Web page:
What do babies dream of?

A Kiwi researcher, whose pioneering study aims to reveal the intriguing role of sleep in infant learning and memory, is calling on parents to help her find out.

Despite the fact babies spend more than half of their time asleep, researchers have only recently begun to discover that even at a young age "sleeping on it" after a learning experience helps infants to retain their memories over time.

In a three-year project kicking off this month, Waikato University developmental psychologist Dr Sabine Seehagen will look at how babies learn and keep new information in their memory, depending on when learning happens during the sleep-wake-cycle for example, shortly before or after a nap.


As part of the study, supported by a $300,000 Marsden Fund grant, Seehagen also seeks to find out if sleep plays a role in how infants deal with potentially emotional experiences that are typical for their daily life, such as trying to work out a difficult novel toy.

"I use quick, playful activities to find out more about how babies think," she said.

"For example, we play imitation games or I show pictures of faces with different emotional expressions."

First, she and her colleagues will determine the effect of timing of sleep. Does being well-rested or tired affect the ability of 6-month-olds to recognise emotional faces?

Next, the researchers will aim to discover if taking a nap versus staying awake after learning makes it easier for 6- to 18-month-olds to selectively consolidate memories for emotional faces (sleeping to remember) or lessen the effects associated with recalling emotional episodes (sleeping to forget).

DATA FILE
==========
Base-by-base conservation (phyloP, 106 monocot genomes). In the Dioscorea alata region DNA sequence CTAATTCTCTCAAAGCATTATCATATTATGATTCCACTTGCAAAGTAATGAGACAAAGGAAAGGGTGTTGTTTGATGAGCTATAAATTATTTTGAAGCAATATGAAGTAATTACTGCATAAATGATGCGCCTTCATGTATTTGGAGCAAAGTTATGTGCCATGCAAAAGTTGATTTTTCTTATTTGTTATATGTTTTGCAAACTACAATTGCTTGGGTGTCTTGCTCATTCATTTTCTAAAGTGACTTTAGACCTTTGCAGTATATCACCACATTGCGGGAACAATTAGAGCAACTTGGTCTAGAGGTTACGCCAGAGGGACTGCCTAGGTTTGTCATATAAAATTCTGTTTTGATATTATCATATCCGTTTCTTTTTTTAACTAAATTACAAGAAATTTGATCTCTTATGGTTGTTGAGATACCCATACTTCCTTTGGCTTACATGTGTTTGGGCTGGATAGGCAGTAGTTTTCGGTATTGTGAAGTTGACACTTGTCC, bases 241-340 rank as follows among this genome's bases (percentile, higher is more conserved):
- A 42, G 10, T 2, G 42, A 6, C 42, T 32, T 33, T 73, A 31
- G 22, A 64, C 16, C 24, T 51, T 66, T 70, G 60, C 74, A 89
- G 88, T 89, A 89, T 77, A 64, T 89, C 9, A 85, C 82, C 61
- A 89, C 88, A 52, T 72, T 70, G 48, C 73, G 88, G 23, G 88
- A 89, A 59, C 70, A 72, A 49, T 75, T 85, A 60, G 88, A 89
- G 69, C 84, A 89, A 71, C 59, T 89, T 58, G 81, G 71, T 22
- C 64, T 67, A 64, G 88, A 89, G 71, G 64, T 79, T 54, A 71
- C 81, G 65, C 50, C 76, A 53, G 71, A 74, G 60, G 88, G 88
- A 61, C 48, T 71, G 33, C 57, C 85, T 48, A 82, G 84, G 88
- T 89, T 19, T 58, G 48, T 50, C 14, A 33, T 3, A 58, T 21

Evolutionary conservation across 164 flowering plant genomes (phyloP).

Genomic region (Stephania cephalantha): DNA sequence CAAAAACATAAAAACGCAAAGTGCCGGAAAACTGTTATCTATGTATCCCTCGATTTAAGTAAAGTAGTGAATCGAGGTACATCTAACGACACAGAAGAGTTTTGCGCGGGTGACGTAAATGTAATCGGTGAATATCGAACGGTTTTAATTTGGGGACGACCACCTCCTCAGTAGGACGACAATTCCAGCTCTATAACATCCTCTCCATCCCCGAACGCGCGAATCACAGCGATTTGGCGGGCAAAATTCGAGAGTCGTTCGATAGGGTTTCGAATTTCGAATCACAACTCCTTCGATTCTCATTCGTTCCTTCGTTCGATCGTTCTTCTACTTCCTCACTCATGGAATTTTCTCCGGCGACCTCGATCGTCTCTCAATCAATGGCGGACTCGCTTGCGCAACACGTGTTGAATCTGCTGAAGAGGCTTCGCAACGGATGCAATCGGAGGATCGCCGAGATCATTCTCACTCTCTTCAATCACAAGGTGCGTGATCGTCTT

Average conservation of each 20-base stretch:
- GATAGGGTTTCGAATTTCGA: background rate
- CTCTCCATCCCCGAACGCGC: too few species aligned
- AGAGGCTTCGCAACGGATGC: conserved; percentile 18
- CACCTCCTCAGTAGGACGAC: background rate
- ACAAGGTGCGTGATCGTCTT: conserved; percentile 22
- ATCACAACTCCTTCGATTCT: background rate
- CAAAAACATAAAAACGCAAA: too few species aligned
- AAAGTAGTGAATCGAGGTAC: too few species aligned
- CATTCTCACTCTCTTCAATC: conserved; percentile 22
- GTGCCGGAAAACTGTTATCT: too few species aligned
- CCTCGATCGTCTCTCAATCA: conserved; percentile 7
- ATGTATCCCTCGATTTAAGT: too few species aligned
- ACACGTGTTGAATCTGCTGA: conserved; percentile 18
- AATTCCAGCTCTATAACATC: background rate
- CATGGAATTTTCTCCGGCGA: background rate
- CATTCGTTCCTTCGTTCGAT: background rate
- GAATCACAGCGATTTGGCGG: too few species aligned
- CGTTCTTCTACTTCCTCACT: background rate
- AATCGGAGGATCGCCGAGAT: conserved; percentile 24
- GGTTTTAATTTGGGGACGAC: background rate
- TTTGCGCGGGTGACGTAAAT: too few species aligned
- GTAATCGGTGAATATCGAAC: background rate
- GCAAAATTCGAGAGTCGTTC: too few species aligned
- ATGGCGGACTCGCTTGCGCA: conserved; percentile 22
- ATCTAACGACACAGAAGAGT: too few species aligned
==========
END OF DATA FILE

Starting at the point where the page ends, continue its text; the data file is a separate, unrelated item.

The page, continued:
Dr Sabine Seehagen from the University of Waikato (right) works with a baby and mum as part of her brain research. Photo / Ann Huston
Dr Sabine Seehagen from the University of Waikato (right) works with a baby and mum as part of her brain research. Photo / Ann Huston

Researchers predict that previous sleep prepares the infant brain to accurately encode emotional stimuli.

They also predict that post-learning sleep promotes selective retention of emotional information and reduces the emotional "tone"' associated with recalling an emotional event.

Knowing more about how sleep shapes emotional memory and thus regulates which experiences are likely to stick with an infant and in which form, will contribute to a deeper understanding of adaptive and maladaptive development.

Since starting research on babies' development at the university, Seehagen said young families in Waikato had been generous with their time in assisting her work.

"I will soon be sending out newsletters with the first results from last year's research.

"Now, with the support of the Marsden funding, I am looking for more families who might be interested in taking part."

Seehagen mainly works with babies 6 to 18 month old, but as the research will be ongoing for the next few years, she encourages families with younger babies to register their interest as well.

"We will get in touch when the baby is at the right age for our current study and explain more to see if families are still keen to take part."

All participating babies receive a certificate and a small toy and parents can choose to receive a newsletter that describes the study results.

Families are invited to register their interest in taking part here or to contact Seehagen at sabine.seehagen@waikato.ac.nz